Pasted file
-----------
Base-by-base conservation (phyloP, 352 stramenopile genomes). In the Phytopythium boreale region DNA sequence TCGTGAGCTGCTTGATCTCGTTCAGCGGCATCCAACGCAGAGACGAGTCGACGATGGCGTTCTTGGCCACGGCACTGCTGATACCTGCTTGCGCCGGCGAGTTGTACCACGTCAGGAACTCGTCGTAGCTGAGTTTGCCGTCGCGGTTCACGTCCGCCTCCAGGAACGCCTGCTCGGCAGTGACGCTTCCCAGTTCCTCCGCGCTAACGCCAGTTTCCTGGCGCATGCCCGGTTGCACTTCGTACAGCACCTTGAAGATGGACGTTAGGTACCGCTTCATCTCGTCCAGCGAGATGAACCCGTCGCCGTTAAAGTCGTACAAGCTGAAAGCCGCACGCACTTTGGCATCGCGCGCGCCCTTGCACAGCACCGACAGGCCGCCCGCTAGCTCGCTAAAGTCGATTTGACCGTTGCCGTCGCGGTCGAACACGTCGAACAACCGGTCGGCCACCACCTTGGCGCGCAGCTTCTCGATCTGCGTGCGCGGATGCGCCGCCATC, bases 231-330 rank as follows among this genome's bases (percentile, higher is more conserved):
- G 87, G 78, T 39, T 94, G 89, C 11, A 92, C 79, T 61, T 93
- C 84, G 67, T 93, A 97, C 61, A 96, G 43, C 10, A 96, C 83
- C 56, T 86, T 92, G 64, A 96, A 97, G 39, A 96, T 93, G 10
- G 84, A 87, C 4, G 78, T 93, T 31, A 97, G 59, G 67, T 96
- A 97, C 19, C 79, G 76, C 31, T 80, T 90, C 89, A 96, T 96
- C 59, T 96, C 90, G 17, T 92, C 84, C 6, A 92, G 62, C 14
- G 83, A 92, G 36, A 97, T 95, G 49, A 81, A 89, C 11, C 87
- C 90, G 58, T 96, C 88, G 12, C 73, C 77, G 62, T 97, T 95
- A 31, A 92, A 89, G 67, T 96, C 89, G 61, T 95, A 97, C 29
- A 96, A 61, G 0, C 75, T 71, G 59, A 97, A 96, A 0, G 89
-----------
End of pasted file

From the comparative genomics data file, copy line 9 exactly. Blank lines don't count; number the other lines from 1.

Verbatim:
- C 90, G 58, T 96, C 88, G 12, C 73, C 77, G 62, T 97, T 95